decade revisited: 2008, part 1
The Nominees: It’s only been a year since these nominees were decided upon, so it’s hard to believe that any of them would draw confusion, but here we go. Hands down, I was completely entranced by the insta-classic nature of the magnificent WALL-E, and I don’t foresee myself ever regretting that choice. Along with it is a fairly diverse group of films that include the gay-icon-biopic Milk, which was obviously buoyed by my love of anything Sean Penn does; the quirky British comedy Happy-Go-Lucky, which was obviously buoyed by my love of anything Mike Leigh does; the massive mega-hit and Oscar snubbee The Dark Knight, well, for obvious reasons; and the aging epic and Oscar favorite The Curious Case of Benjamin Button.
Revisions: It’s been merely a year, but I already have a little bit of doubt about the final five. Though I enjoyed Benjamin Button more than most backlash-happy movie-watchers seemed to after repeat viewings, the other four seem like much stronger candidates. As for a fifth slot, I’d likely replace it with either Frozen River or Rachel Getting Married, some gems that I’ve been able to better appreciate with age (albeit 12 months of it).
The Nominees: Let’s just begin this by saying how nice it was last year to have a nice roster of lead actor performances to choose from as opposed to this year where it felt like scrounging. As for these guys, Penn happens to be one of my favorite thesps, so his inclusion is pretty standard. As for the rest, Downey, Jr. managed his second of three consecutive nods in 2008 and is slowly becoming an annual LCT Awards fixture. Sheen was coming off of a lot of love for his 2006 award-winning performance in The Queen (I just didn’t think Frank Langella deserved all the attention for Frost/Nixon). Richard Jenkins’ subdued performance was right on key and, I thought, a star-making one. And DiCaprio (this his 8th nomination at my awards) generally has a pretty easy time making the shortlist.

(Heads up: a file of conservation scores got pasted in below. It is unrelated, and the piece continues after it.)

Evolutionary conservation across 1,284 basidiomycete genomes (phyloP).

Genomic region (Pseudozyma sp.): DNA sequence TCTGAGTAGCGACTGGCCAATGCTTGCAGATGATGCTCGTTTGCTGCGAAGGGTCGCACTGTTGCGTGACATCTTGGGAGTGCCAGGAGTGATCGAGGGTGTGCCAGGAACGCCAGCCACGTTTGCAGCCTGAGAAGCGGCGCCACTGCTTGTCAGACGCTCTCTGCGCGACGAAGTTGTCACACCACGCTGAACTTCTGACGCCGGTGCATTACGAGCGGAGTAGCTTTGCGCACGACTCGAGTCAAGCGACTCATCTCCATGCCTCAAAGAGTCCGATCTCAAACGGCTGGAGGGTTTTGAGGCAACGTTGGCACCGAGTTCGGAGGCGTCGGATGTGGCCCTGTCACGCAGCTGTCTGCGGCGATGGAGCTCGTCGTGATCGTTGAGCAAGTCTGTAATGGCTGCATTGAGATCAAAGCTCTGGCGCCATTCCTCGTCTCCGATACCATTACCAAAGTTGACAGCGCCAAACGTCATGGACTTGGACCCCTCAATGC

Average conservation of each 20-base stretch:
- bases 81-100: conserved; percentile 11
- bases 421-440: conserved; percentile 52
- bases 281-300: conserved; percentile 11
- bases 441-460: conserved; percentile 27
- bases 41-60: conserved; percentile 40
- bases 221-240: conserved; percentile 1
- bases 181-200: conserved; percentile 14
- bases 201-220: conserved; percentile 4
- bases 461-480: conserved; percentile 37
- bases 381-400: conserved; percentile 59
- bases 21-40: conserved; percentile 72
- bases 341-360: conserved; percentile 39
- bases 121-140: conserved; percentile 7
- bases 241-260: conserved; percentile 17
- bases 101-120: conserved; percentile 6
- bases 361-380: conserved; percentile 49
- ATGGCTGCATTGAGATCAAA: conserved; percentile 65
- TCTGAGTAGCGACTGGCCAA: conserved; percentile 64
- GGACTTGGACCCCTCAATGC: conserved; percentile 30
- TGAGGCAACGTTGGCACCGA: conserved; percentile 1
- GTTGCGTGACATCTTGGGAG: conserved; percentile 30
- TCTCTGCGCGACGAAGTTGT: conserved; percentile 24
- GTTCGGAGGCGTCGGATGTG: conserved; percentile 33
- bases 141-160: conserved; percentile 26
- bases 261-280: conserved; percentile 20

Revisions: Penn, Downey, and Jenkins would likely have an easy time maintaining their spots, but Sheen and DiCaprio would have to face competition from other gents who at the time probably managed the sixth, seventh, and eighth spots – Mickey Rourke in The Wrestler, Jason Segel in Forgetting Sarah Marshall, and James Franco in Pineapple Express.
The Nominees: Let’s just say this right away – I love this group of nominees, so whatever happens, I will always be pleased with the original decision. Winslet and Streep were typically powerful in their respective films, notably for very Oscary scenes and monologues throughout the flicks. And as for the three indie darlings that rounded out the top five, Hathaway was a surprising force as the addict and troublemaker in Rachel Getting Married, Leo was on-target as the desperate mother who turns to smuggling in Frozen River, and Hawkins was genuinely brilliant as goofy teacher Poppy in Happy-Go-Lucky.
Revisions: As I kind of suspected, this group stays put. But my recollection of last years nomination decision included heavy competition from both Cate Blanchett in Benjamin Button (I tended against the critics and liked her the best in this movie) and Michelle Williams in Wendy and Lucy (a simple yet deeply saddening portrayal of a woman and her dog). The win’s still got to be Hawkins, though.